TRAVEL BUG TALES: MORE TEXAS BEACHES THAT DIDN’T CUT IT
In our efforts to find a beach my mom could love in Texas, we visited other beaches along the coast over the years. While the Caves managed to have their usual good times, nothing could replace Myrtle Beach in Mom’s heart.
On another trip we went to Corpus Christi. In its defense it’s only a bay behind a barrier island on the Gulf of Mexico, so it starts out with a handicap. Like Galveston, the beach is on one side of the street and the hotels are on another. For kids who grew up playing in the dunes along Myrtle Beach and Edisto Island on the Atlantic – well, it’s just not the same. When we visited Corpus Christi we made a ferry trip to some island and visited something called Searama, but I think underwhelmed would be a good description of our reactions.
I do remember seeing families riding around in bicycle surreys and I thought that looked like a good time. I guess it was a little out of my parent’s budget, because we didn’t do it. In those years Mom was all about saving to buy a house, so we were quite economical. Decades later I visited with Bill and he wasn’t too keen on the surreys either. I guess I’m going to have to drag my bestie down there, because she’s always game for whatever I cook up.
The highlight of the trip with my parents was dinner at an ocean-side restaurant. While I distinctly remember the delicious meal and panoramic views of a harbor, I can’t remember the name of the place and in later years I couldn’t find anything comparable.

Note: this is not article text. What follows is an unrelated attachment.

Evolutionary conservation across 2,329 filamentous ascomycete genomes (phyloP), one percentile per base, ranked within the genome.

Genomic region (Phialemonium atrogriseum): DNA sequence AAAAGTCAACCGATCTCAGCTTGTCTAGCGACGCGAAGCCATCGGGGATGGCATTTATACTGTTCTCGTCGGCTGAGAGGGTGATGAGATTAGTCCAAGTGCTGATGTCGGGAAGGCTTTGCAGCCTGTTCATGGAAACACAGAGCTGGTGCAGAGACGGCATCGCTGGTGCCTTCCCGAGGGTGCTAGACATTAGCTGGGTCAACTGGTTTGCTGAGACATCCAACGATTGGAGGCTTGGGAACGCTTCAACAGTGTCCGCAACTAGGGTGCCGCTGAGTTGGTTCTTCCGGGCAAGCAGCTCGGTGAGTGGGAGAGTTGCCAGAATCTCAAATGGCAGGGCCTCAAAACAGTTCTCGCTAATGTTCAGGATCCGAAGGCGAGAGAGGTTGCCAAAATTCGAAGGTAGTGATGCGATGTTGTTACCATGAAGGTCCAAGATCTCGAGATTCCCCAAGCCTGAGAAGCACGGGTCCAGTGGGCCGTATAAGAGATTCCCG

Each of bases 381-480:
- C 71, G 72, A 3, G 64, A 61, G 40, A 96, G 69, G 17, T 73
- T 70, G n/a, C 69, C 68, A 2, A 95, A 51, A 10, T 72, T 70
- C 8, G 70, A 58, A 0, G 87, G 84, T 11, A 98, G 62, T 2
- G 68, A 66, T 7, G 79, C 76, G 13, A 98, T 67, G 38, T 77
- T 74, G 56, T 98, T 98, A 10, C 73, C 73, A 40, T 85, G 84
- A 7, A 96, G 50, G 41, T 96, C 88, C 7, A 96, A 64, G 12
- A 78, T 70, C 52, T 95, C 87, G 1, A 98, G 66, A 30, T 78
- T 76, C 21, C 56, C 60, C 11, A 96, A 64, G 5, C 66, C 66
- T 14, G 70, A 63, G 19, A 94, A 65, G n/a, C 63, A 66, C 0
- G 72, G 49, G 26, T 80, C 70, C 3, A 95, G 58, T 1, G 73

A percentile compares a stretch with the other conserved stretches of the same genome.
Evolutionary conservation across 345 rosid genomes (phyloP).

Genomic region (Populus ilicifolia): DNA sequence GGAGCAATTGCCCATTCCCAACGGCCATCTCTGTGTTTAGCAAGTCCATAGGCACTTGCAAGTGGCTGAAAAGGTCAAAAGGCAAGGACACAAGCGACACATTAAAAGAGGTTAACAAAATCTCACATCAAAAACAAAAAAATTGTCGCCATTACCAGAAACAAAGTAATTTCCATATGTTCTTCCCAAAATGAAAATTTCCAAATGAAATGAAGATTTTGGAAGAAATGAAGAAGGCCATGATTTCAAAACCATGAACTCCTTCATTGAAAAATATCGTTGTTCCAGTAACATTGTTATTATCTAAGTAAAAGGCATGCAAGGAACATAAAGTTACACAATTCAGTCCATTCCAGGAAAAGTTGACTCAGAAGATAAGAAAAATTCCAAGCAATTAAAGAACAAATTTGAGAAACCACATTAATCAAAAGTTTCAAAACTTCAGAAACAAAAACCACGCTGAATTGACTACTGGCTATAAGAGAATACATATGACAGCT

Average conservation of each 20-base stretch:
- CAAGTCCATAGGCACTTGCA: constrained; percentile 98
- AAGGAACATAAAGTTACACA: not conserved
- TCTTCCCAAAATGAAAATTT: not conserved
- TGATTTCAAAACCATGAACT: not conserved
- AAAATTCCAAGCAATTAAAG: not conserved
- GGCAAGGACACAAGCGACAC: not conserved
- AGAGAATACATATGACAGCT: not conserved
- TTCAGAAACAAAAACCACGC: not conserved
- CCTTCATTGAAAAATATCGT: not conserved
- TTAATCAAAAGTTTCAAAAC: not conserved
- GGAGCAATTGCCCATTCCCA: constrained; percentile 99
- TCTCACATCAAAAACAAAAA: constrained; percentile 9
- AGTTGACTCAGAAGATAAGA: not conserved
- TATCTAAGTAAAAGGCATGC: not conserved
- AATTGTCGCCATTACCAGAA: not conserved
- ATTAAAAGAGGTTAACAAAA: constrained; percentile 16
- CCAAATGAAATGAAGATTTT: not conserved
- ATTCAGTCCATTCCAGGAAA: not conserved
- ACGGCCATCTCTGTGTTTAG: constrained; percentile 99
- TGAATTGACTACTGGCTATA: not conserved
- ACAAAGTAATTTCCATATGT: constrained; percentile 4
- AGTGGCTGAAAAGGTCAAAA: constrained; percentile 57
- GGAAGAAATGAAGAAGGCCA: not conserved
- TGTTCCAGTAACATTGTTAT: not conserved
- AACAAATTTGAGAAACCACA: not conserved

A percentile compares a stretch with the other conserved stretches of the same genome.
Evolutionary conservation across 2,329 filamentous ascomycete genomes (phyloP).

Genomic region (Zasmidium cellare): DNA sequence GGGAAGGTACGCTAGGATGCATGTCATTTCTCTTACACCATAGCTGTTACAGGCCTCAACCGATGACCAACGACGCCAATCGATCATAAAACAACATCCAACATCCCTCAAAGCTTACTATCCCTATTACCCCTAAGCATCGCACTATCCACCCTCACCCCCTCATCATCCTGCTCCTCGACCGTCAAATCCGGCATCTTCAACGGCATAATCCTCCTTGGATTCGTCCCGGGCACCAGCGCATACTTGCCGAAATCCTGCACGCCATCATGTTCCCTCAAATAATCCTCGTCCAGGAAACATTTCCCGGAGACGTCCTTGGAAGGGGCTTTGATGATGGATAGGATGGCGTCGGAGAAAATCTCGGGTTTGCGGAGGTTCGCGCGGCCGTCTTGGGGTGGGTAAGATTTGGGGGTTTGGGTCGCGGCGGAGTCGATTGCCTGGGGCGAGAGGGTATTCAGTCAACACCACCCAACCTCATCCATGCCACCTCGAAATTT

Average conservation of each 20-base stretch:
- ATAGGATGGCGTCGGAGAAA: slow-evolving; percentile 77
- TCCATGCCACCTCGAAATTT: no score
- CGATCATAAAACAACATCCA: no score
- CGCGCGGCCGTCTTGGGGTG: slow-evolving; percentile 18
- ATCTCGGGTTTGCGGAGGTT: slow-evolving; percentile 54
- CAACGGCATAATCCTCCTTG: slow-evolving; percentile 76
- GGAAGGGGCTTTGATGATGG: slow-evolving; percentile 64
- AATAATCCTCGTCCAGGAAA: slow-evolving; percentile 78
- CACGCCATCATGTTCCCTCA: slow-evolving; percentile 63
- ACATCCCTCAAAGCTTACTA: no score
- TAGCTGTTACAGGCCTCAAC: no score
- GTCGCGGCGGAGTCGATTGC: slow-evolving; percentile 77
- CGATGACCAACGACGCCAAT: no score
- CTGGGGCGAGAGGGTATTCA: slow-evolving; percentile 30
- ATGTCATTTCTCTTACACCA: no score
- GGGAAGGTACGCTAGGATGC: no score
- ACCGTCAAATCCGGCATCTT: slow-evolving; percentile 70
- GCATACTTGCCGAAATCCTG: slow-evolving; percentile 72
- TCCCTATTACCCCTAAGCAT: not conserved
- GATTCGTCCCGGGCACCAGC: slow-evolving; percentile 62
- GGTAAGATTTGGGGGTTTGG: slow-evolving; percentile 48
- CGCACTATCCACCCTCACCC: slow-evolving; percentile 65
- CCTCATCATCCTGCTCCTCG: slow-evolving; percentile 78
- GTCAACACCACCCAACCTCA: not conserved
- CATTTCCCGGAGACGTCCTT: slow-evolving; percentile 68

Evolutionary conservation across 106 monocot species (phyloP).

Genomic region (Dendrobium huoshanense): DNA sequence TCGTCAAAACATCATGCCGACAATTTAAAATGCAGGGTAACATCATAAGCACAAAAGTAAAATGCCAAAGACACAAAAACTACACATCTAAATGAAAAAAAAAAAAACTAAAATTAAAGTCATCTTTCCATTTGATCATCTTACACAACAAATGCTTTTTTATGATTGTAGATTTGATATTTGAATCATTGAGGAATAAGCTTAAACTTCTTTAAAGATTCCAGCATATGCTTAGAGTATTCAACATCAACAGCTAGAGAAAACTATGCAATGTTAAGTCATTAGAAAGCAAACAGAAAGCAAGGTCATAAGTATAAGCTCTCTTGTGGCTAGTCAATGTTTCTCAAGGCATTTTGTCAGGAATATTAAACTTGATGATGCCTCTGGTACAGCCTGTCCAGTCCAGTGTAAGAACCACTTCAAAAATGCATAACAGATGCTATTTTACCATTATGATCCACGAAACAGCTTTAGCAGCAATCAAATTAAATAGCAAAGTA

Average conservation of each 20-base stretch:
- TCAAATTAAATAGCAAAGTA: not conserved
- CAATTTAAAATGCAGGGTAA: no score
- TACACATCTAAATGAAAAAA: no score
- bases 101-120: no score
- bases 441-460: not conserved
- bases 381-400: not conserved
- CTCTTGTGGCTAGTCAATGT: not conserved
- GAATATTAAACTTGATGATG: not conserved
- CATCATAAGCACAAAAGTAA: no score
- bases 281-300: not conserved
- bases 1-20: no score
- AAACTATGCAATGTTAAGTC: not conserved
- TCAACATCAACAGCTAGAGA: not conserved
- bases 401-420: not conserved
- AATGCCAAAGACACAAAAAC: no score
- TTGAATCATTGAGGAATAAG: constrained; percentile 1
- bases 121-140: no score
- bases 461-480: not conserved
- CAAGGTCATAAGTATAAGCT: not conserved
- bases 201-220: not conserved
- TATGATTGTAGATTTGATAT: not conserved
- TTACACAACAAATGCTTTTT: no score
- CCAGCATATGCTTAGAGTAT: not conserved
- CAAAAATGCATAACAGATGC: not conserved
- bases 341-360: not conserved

I love Texas and I rarely tolerate anyone saying anything derogatory about it, but the fact of the matter is that it’s not a great state for beaches. The East Coast has all those long, wide sandy beaches with pristine sand dunes. The West Coast has the drama of rocky cliffs and haystacks in the water. Then there’s Florida, which is just a strip of land with two coasts of gorgeous beaches and the marvel of the keys. Even the Gulf Coast States have some pretty beaches with amazing seafood restaurants and other attractions, like golf courses to entertain the beach-goer.
Texas just doesn’t. Padre is the prettiest beach in Texas I’ve been to, but it’s also a national seashore and that has curbed development. You do get a lot of beach and pristine dunes, but good luck finding anything else. To me beach means an early morning walk looking for shells followed by a hearty breakfast. Then you do a little shopping, see a local attraction or play a little putt putt. Lunch is something quick, because you’ll be in the water all afternoon. The evening meal is a big deal. Then it’s time for bed.
Looking for shells on Padre is a waste of time. There’s nothing to do out there except the beach, so you have to give up a whole day of beach, if you want to visit civilization. The few restaurants out there are mediocre. Is there a beautiful beach? Well, yes, but the truth of the matter is that the adult me is not as crazy about water and sand as my younger version. Slathering on suncreen and getting caked-over by blowing sand, while my force of nature (my head of hair) goes wild, is just not one of my favorite experiences. I can take about half an hour of that and I’m done. Sitting by the pool is more pleasant and with a good book I can last an hour.
With that being said, my family did manage to have a pretty good time in Padre during Mom’s search for a Myrtle Beach replacement, so I’ll tell you about that next week.